Coleman added that she
couldn't foresee a day when the
nation would be able to com-
pletely do away with affirmative
action policies, even if such pro-
tocols would no longer based on
race.
Residential College Prof. Carl
Cohen was one of the main oppo-
nents of the use of affirmative
action during the University's
struggle with the issue.
In 1996, Cohen released
findings from a Freedom of
Information Act request he sub-
mitted about the University's
use of affirmative action in
admissions. Cohen's information
revealed that minority students
received 20 points toward the
required 100 points needed for
admission, while a perfect ACT
score was worth 12 points. This
information formed much of the
basis for Gratz's 1998 lawsuit
against the University.
After the Grutter and Gratz
decisions in 2003, Cohen and
then University of California

Regent Wardell Connerly led the
campaign in favor of Proposal 2.
,Connerly had previously led sim-
ilar campaigns in other states.
Today, Cohen says the change
in the composition of the court
since 2003 works in favor of a
stricter reinterpretation of the
issues raised in Grutter. Justice
Sandra Day O'Connor - a liberal
jurist who wrote the majority
opinion in the 5-4 decision - was
succeeded by the more conserva-
tive Justice Samuel Alito in 2006.
Alito has previously expressed
strong opinions against the use
of affirmative action in higher
education.
"It's likely that Abigail Fisher
will prevail in some fashion, but
what fashion?" Cohen said. "Is
she going to prevail because they
say, 'no, you can't do that under
Grutter?' Is she going to prevail
because the justices decide Grut-
ter was bad medicine and get rid
of it?"
Cohen said the phrase "affir-
mative action" originated in the
1960s under Presidents John F.
Kennedy and Lyndon Johnson in
an effort to prevent government
contractors from using prefer-
ential hiring practices. He added
that the idea of using affirmative
action as "preferential" treat-
ment dates from the 1970s.
"There will come a day when
we look back on this race prefer-
ence with a little bit of embar-
rassment," Cohen said. "We give
preference based by race largely
out of white guilt. The minori-
ties have suffered so much
oppression over the generations
that we feel we should make
something up to them. I don't
think that justification for pref-
erence will long stand."
Cohen said his beliefs are
grounded in the principles of
equal protection outlined by the
14th Amendment and the Civil
Rights Act of 1964.
"It's morally wrong to give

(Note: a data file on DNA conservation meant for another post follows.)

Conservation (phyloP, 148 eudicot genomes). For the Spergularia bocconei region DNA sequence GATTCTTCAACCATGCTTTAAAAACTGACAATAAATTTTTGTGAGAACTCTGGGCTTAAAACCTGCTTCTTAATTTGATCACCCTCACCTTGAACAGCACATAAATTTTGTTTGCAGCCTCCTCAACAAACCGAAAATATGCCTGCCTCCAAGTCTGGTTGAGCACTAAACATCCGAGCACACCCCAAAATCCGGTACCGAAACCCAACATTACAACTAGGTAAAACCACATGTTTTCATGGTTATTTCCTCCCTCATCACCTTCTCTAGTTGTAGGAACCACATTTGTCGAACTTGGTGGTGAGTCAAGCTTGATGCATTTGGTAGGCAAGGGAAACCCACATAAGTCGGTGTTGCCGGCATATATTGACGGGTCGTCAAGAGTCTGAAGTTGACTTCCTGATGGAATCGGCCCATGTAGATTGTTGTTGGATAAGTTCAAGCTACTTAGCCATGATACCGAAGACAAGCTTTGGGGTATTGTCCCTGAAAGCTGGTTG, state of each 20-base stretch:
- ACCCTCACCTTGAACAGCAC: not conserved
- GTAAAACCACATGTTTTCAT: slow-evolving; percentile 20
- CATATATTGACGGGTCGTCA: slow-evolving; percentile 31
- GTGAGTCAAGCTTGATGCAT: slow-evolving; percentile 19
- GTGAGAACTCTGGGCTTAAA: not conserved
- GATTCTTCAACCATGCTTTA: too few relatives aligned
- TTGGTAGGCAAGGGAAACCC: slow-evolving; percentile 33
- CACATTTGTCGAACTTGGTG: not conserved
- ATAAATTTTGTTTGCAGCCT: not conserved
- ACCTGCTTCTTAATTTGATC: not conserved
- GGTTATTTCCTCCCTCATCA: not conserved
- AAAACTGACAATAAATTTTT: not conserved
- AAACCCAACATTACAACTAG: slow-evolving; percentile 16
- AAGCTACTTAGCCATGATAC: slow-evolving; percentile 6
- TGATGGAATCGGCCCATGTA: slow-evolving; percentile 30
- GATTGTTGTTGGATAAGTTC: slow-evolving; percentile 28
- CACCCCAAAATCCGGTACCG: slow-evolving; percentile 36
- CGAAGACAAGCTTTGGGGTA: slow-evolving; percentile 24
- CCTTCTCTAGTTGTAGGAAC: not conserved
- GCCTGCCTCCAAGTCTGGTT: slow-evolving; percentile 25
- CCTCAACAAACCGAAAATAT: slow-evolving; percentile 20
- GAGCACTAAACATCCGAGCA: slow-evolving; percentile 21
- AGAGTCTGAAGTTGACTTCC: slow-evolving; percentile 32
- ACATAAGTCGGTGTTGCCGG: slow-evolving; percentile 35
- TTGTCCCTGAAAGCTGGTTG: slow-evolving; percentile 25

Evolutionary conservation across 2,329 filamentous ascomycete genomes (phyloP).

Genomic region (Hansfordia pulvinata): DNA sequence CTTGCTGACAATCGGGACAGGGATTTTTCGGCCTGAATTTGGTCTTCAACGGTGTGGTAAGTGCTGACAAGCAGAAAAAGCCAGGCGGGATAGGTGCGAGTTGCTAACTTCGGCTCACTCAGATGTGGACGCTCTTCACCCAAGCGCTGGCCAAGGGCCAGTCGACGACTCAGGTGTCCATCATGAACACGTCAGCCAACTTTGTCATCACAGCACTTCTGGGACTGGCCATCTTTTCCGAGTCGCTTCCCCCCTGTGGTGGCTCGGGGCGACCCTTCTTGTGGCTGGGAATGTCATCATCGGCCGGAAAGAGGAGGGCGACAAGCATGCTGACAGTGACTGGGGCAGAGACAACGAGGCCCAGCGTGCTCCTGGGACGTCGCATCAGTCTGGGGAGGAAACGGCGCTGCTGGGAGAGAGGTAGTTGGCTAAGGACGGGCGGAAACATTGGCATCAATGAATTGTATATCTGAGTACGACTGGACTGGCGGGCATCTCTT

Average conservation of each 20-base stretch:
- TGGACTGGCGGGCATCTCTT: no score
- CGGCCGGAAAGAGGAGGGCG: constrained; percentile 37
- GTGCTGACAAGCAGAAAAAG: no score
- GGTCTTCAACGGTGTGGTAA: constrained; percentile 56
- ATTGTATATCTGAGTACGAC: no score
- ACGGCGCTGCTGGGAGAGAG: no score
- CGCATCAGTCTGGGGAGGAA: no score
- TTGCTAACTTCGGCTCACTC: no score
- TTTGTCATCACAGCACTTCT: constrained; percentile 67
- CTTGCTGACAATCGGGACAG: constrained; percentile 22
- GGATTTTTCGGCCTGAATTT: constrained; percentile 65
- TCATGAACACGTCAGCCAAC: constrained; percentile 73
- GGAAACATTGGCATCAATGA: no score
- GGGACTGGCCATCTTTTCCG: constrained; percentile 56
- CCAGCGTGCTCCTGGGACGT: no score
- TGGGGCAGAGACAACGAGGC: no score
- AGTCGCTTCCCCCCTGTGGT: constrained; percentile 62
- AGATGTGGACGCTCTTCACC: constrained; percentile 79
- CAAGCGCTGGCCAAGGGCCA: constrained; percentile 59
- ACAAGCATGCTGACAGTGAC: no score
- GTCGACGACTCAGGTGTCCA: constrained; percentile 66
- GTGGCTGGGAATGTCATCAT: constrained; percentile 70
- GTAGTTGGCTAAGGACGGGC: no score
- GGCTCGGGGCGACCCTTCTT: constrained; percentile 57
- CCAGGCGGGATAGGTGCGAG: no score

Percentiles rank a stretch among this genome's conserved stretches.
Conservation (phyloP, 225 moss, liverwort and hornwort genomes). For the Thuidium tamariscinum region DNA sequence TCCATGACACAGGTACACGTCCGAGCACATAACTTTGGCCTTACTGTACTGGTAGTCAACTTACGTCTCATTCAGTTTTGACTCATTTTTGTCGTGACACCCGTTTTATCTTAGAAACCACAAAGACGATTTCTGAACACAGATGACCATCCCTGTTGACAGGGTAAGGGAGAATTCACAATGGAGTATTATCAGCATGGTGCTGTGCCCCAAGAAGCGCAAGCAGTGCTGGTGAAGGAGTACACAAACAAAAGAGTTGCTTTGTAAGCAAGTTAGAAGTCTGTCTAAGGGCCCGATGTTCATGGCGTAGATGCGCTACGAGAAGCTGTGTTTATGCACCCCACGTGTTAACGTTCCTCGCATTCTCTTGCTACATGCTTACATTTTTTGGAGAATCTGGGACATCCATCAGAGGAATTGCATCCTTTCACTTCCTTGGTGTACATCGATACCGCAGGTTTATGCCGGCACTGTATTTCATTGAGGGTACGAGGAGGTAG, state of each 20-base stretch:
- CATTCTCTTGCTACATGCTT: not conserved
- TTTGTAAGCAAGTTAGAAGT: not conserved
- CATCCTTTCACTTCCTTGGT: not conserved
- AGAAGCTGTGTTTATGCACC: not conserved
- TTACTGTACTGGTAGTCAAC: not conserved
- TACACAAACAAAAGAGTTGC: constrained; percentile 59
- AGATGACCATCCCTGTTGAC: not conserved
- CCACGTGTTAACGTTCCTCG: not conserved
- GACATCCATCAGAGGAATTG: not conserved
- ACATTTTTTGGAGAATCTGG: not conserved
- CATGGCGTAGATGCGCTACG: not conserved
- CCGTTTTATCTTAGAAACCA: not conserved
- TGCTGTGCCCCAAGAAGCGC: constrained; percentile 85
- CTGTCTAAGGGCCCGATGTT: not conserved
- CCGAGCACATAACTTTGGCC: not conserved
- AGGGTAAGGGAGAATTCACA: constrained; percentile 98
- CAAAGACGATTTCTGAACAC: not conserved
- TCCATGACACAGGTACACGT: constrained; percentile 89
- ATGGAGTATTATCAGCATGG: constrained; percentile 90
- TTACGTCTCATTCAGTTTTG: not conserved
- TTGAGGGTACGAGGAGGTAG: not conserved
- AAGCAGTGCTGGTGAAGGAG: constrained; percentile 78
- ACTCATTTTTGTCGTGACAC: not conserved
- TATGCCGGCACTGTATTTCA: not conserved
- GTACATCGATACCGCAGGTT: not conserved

people more or less because of
the color of their skin," Cohen
said. "Good motives don't make
wrong acts right. And giving
presence by skin color by my
view is morally wrong, and a vio-
lation of the constitution, and a
violation of the law."
Philosophy Prof. Elizabeth
Anderson, a supporter of affir-
mative action, said she also bases
her opinions on the spirit of the
14th Amendment and the ruling
in Brown v. Board of Education.
However, she said she finds
some faults with the University
of Texas's 10 percent rule. The
goal of the policy, and one of
the chief points of contention in
Fisher v. University of Texas, is
to create a more diverse campus.
"The only way it achieves
diversity is by depending on de
facto massive racial segregation
at the K-12 level," Anderson said.
"If you think the constitutional
imperative of Brown v. Board of
Education is to give a license to
the states to practice racial inte-
gration ... You shouldn't have to
rely on de facto racial segrega-
tion at the K-12 level tojustify
racial integration at the higher
education level."

Anderson said she prefers the
holistic view of race as a factor
in admissions allowed by the
U.S. Supreme Court under Grut-
ter to the Texas 10 percent rule.
However, she said the outlook
for affirmative action in the case
is "very bad," especially given
that Justice Elena Kagan, a lib-
eral-leaning justice, has chosen
to recuse herself. Kagan previ-
ously worked on the case when
she was the United States solici-
tor general the Department of
Justice, creating a conflict of
interest.
Anderson cited research
findings that claim elite higher
education institutions that use
affirmative action doubled rep-
resentation of African-Ameri-
can students on campus. Half
of African-American students
were found to have similar
demographics to their white
peers, but the other half came
from poorer, less stable family
environments.
"African-American students
have a much broader experience
of the condition of Americans,"
Anderson said. "Even middle
class African Americans have
less access to sheltered neighbor-
hoods than equal income whites.
That's the direct product of mas-
sive housing discrimination."
She added that the value these
diverse students bring to higher
education institutions is not
about finding about the "other
side of the tracks," but about
showing the "future elites of
America" what life is like out-
side wealthy neighborhoods.
Rackham student Daniel
Hirschman, who is currently
working on a paper about the
University's affirmative action
practices between the 1960s and